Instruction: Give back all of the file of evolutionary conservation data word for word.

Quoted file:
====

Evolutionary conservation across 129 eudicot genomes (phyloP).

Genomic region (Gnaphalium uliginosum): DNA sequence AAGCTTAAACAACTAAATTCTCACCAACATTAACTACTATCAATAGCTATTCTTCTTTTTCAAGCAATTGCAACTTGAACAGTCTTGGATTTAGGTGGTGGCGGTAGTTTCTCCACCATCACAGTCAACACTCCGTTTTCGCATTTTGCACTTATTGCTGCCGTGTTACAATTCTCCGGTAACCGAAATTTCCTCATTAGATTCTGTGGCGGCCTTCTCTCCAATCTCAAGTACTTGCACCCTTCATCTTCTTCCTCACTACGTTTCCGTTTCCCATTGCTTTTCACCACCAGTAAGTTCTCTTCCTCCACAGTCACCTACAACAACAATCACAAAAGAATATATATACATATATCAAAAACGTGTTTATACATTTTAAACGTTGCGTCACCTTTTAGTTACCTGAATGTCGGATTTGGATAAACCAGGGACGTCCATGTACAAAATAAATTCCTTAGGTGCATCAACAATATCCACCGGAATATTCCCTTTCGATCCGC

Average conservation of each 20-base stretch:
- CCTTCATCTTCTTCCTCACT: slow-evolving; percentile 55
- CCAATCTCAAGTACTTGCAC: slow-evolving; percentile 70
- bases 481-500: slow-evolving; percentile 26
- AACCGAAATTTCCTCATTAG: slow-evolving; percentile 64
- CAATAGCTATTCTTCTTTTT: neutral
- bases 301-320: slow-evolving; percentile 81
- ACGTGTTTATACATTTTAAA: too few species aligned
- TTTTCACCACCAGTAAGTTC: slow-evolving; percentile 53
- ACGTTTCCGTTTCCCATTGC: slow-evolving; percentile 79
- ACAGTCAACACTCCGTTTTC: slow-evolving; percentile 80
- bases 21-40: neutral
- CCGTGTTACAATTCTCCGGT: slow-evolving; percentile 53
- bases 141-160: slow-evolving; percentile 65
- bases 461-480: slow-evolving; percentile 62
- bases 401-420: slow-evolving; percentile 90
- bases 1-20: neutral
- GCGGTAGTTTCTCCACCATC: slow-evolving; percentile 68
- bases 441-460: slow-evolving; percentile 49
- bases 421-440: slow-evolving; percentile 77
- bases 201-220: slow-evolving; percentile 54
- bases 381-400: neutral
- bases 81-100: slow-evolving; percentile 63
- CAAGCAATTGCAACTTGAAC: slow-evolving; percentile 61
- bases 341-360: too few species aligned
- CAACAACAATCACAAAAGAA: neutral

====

Evolutionary conservation across 129 eudicot genomes (phyloP).

Genomic region (Gnaphalium uliginosum): DNA sequence AAGCTTAAACAACTAAATTCTCACCAACATTAACTACTATCAATAGCTATTCTTCTTTTTCAAGCAATTGCAACTTGAACAGTCTTGGATTTAGGTGGTGGCGGTAGTTTCTCCACCATCACAGTCAACACTCCGTTTTCGCATTTTGCACTTATTGCTGCCGTGTTACAATTCTCCGGTAACCGAAATTTCCTCATTAGATTCTGTGGCGGCCTTCTCTCCAATCTCAAGTACTTGCACCCTTCATCTTCTTCCTCACTACGTTTCCGTTTCCCATTGCTTTTCACCACCAGTAAGTTCTCTTCCTCCACAGTCACCTACAACAACAATCACAAAAGAATATATATACATATATCAAAAACGTGTTTATACATTTTAAACGTTGCGTCACCTTTTAGTTACCTGAATGTCGGATTTGGATAAACCAGGGACGTCCATGTACAAAATAAATTCCTTAGGTGCATCAACAATATCCACCGGAATATTCCCTTTCGATCCGC

Average conservation of each 20-base stretch:
- CCTTCATCTTCTTCCTCACT: slow-evolving; percentile 55
- CCAATCTCAAGTACTTGCAC: slow-evolving; percentile 70
- bases 481-500: slow-evolving; percentile 26
- AACCGAAATTTCCTCATTAG: slow-evolving; percentile 64
- CAATAGCTATTCTTCTTTTT: neutral
- bases 301-320: slow-evolving; percentile 81
- ACGTGTTTATACATTTTAAA: too few species aligned
- TTTTCACCACCAGTAAGTTC: slow-evolving; percentile 53
- ACGTTTCCGTTTCCCATTGC: slow-evolving; percentile 79
- ACAGTCAACACTCCGTTTTC: slow-evolving; percentile 80
- bases 21-40: neutral
- CCGTGTTACAATTCTCCGGT: slow-evolving; percentile 53
- bases 141-160: slow-evolving; percentile 65
- bases 461-480: slow-evolving; percentile 62
- bases 401-420: slow-evolving; percentile 90
- bases 1-20: neutral
- GCGGTAGTTTCTCCACCATC: slow-evolving; percentile 68
- bases 441-460: slow-evolving; percentile 49
- bases 421-440: slow-evolving; percentile 77
- bases 201-220: slow-evolving; percentile 54
- bases 381-400: neutral
- bases 81-100: slow-evolving; percentile 63
- CAAGCAATTGCAACTTGAAC: slow-evolving; percentile 61
- bases 341-360: too few species aligned
- CAACAACAATCACAAAAGAA: neutral